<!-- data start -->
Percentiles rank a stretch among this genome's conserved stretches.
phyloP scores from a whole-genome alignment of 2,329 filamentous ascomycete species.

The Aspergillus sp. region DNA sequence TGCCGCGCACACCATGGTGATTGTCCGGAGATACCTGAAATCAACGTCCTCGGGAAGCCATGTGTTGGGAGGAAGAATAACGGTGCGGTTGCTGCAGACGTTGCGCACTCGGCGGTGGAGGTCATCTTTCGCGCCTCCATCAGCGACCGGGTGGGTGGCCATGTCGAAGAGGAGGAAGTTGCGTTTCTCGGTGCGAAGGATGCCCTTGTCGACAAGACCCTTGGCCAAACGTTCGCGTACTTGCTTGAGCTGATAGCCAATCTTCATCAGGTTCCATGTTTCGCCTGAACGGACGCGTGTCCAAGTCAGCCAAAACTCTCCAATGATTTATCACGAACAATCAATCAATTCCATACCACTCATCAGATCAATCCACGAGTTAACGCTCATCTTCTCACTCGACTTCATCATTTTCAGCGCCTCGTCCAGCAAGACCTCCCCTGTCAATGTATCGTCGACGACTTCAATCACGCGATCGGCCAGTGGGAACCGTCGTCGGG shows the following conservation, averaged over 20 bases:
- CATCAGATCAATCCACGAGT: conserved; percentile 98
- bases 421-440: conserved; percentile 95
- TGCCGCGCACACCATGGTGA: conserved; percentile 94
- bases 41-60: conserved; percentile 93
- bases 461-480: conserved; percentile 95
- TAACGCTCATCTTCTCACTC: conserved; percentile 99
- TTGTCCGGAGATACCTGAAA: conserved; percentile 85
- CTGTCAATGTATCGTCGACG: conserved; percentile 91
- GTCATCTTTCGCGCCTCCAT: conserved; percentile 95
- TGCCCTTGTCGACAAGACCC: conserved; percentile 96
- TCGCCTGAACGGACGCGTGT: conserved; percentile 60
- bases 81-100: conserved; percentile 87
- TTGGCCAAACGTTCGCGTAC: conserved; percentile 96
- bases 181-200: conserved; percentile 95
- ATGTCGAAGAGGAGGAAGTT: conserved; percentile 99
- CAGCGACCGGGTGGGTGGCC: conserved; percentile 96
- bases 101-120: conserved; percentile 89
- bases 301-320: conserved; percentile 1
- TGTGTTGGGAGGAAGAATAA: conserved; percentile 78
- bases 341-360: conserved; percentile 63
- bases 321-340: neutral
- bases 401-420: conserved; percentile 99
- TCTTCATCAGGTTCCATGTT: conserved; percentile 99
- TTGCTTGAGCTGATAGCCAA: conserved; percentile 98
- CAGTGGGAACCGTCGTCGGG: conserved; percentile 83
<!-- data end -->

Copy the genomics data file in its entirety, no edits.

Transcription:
Percentiles rank a stretch among this genome's conserved stretches.
phyloP scores from a whole-genome alignment of 2,329 filamentous ascomycete species.

The Aspergillus sp. region DNA sequence TGCCGCGCACACCATGGTGATTGTCCGGAGATACCTGAAATCAACGTCCTCGGGAAGCCATGTGTTGGGAGGAAGAATAACGGTGCGGTTGCTGCAGACGTTGCGCACTCGGCGGTGGAGGTCATCTTTCGCGCCTCCATCAGCGACCGGGTGGGTGGCCATGTCGAAGAGGAGGAAGTTGCGTTTCTCGGTGCGAAGGATGCCCTTGTCGACAAGACCCTTGGCCAAACGTTCGCGTACTTGCTTGAGCTGATAGCCAATCTTCATCAGGTTCCATGTTTCGCCTGAACGGACGCGTGTCCAAGTCAGCCAAAACTCTCCAATGATTTATCACGAACAATCAATCAATTCCATACCACTCATCAGATCAATCCACGAGTTAACGCTCATCTTCTCACTCGACTTCATCATTTTCAGCGCCTCGTCCAGCAAGACCTCCCCTGTCAATGTATCGTCGACGACTTCAATCACGCGATCGGCCAGTGGGAACCGTCGTCGGG shows the following conservation, averaged over 20 bases:
- CATCAGATCAATCCACGAGT: conserved; percentile 98
- bases 421-440: conserved; percentile 95
- TGCCGCGCACACCATGGTGA: conserved; percentile 94
- bases 41-60: conserved; percentile 93
- bases 461-480: conserved; percentile 95
- TAACGCTCATCTTCTCACTC: conserved; percentile 99
- TTGTCCGGAGATACCTGAAA: conserved; percentile 85
- CTGTCAATGTATCGTCGACG: conserved; percentile 91
- GTCATCTTTCGCGCCTCCAT: conserved; percentile 95
- TGCCCTTGTCGACAAGACCC: conserved; percentile 96
- TCGCCTGAACGGACGCGTGT: conserved; percentile 60
- bases 81-100: conserved; percentile 87
- TTGGCCAAACGTTCGCGTAC: conserved; percentile 96
- bases 181-200: conserved; percentile 95
- ATGTCGAAGAGGAGGAAGTT: conserved; percentile 99
- CAGCGACCGGGTGGGTGGCC: conserved; percentile 96
- bases 101-120: conserved; percentile 89
- bases 301-320: conserved; percentile 1
- TGTGTTGGGAGGAAGAATAA: conserved; percentile 78
- bases 341-360: conserved; percentile 63
- bases 321-340: neutral
- bases 401-420: conserved; percentile 99
- TCTTCATCAGGTTCCATGTT: conserved; percentile 99
- TTGCTTGAGCTGATAGCCAA: conserved; percentile 98
- CAGTGGGAACCGTCGTCGGG: conserved; percentile 83